One way to do it is by remotely changing the ringing type of the called user's phone. This can be done by inserting special header into the INVITE request. Such feature is supported by now by several hardphones like CISCO ATA, CISCO 7960 and SNOM. This phones can change their ringing tone based on the present or content of the "Alert-Info" SIP header as follows:

  • CISCO ATA - it has 4 pre-defined ringing types. The Alert-Info header must look like Alert-info: Bellcore-drX EOH where X can be between 1 and 4. Note that 1 is the phone default ringing tone.

  • CISCO 7960 - it has 2 pre-defined ringing types and the possibility of uploading new ones. The Alert-Info header must look like Alert-info: X EOH where X can be whatever number. When this header is present, the phones will not change the ringing tone, but the ringing pattern. Normally, the phone rings like [ring.........ring..........ring] where [ring] is the ringing tone; if the header is present, the ringing pattern will be [ring.ring.........ring.ring........]. So, to be able to hear some difference between the two patterns (and not only as length), its strongly recommended to have a highly asymmetric ringing type (as the pre-defined are not!!).

  • SNOM - The Alert-Info header must look like Alert-info: URL EOH" where URL can be a HTTP URL (for example) from where the phone can retrieve a ringing tone.

1.4. Dependencies

1.4.1. OpenSIPS Modules

The following modules must be loaded before this module:

  • tls_mgm.

1.4.2. Dependencies of external libraries

OpenSIPS TLS v1.0 support requires the following packages:

  • openssl or libssl >= 0.9.6

  • openssl-dev or libssl-dev

OpenSIPS TLS v1.1/1.2 support requires the following packages:

  • openssl or libssl >= 1.0.1e

  • openssl-dev or libssl-dev

1.5. OpenSIPS Exported parameters

All these parameters can be used from the opensips.cfg file, to configure the behavior of OpenSIPS-TLS.

1.5.1. listen=interface

Not specific to TLS. Allows to specify the protocol (udp, tcp, tls), the IP address and the port where the listening server will be.

Example 1.1. Set listen variable

listen = tls:

1.5.2. tls_port (integer)

The default port to be used for all TLS related operation. Be careful as the default port impacts both the SIP listening part (if no port is defined in the TLS listeners) and the SIP sending part (if the destination URI has no explicit port).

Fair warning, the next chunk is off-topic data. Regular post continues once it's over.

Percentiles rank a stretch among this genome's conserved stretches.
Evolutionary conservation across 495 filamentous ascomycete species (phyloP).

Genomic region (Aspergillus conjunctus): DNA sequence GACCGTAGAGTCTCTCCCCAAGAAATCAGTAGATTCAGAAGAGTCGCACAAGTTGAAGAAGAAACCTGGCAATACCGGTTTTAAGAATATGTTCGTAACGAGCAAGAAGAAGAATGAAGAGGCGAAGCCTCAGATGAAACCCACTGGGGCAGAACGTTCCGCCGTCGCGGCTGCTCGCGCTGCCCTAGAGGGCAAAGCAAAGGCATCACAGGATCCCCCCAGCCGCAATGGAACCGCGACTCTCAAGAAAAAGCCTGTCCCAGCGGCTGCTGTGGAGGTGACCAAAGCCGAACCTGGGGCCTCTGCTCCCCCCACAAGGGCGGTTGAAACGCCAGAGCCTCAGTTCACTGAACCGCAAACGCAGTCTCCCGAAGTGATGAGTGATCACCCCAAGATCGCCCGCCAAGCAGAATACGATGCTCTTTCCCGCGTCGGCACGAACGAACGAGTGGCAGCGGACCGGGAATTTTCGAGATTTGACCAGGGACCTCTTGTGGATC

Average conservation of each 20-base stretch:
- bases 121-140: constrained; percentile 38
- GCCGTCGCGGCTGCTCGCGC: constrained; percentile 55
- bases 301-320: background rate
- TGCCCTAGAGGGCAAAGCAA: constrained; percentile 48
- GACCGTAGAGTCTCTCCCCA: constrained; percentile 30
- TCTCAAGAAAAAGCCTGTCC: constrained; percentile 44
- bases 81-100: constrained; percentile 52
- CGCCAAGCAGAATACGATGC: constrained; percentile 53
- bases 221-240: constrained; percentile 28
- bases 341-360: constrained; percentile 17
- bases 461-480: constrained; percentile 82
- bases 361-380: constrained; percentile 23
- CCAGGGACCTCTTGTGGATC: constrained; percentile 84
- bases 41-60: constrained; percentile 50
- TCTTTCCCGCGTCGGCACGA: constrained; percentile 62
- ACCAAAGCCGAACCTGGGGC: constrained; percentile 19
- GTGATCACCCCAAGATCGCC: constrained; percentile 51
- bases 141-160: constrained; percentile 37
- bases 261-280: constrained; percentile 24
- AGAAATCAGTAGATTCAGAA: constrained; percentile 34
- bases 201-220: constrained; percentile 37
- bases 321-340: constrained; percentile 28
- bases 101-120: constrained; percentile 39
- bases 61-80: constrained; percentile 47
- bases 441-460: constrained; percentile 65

If you want to change only the listening port for TLS, use the port option in the SIP listener defintion.

Default value is 5061.

Example 1.2. Set tls_port variable

modparam("proto_tls", "tls_port", 5062)

1.5.3. tls_crlf_pingpong (integer)

Send CRLF pong (\r\n) to incoming CRLFCRLF ping messages over TLS. By default it is enabled (1).

Default value is 1 (enabled).

Example 1.3. Set tls_crlf_pingpong parameter

modparam("proto_tls", "tls_crlf_pingpong", 0)

1.5.4. tls_crlf_drop (integer)

Drop CRLF (\r\n) ping messages. When this parameter is enabled, the TLS layer drops packets that contains a single CRLF message. If a CRLFCRLF message is received, it is handled according to the tls_crlf_pingpong parameter.

Default value is 0 (disabled).

Example 1.4. Set tls_crlf_drop parameter

modparam("proto_tls", "tls_crlf_drop", 1)

1.5.5. tls_max_msg_chunks (integer)

The maximum number of chunks that a SIP message is expected to arrive via TLS. If a packet is received more fragmented than this, the connection is dropped (either the connection is very overloaded and this leads to high fragmentation - or we are the victim of an ongoing attack where the attacker is sending the traffic very fragmented in order to decrease server performance).

Default value is 4.

Example 1.5. Set tls_max_msg_chunks parameter

modparam("proto_tls", "tls_max_msg_chunks", 8)

Chapter 2. Frequently Asked Questions


Where can I post a question about TLS?

Use one (the most appropriate) of the OpenSIPS mailing lists:

Remember: first at all, check if your question wasn't already answered.


How can I report a bug?

Accumulate as much as possible information (OpenSIPS version, opensips -V output, your OS (uname -a), OpenSIPS logs, network dumps, core dump files, configuration file) and send a mail to

Also you may try OpenSIPS's bug report web page:


How can I debug ssl/tls problems?

Increase the log level in opensips.cfg (log_level=4) and watch the log statements in syslog.

Install the ssldump utility and start it. This will give you a trace of the ssl/tls connections.


What is the difference between the TLS directory and the TLSOPS module directory?

The code in the TLS directory implements the TLS transport layer. The TLSOPS module implements TLS related functions which can be used in the routing script.


Where can I find more about OpenSIPS?

Take a look at


Where can I post a question about this module?

First at all check if your question was already answered on one of our mailing lists:

E-mails regarding any stable OpenSIPS release should be sent to and e-mails regarding development versions should be sent to .

If you want to keep the mail private, send it to .


How can I report a bug?

Please follow the guidelines provided at: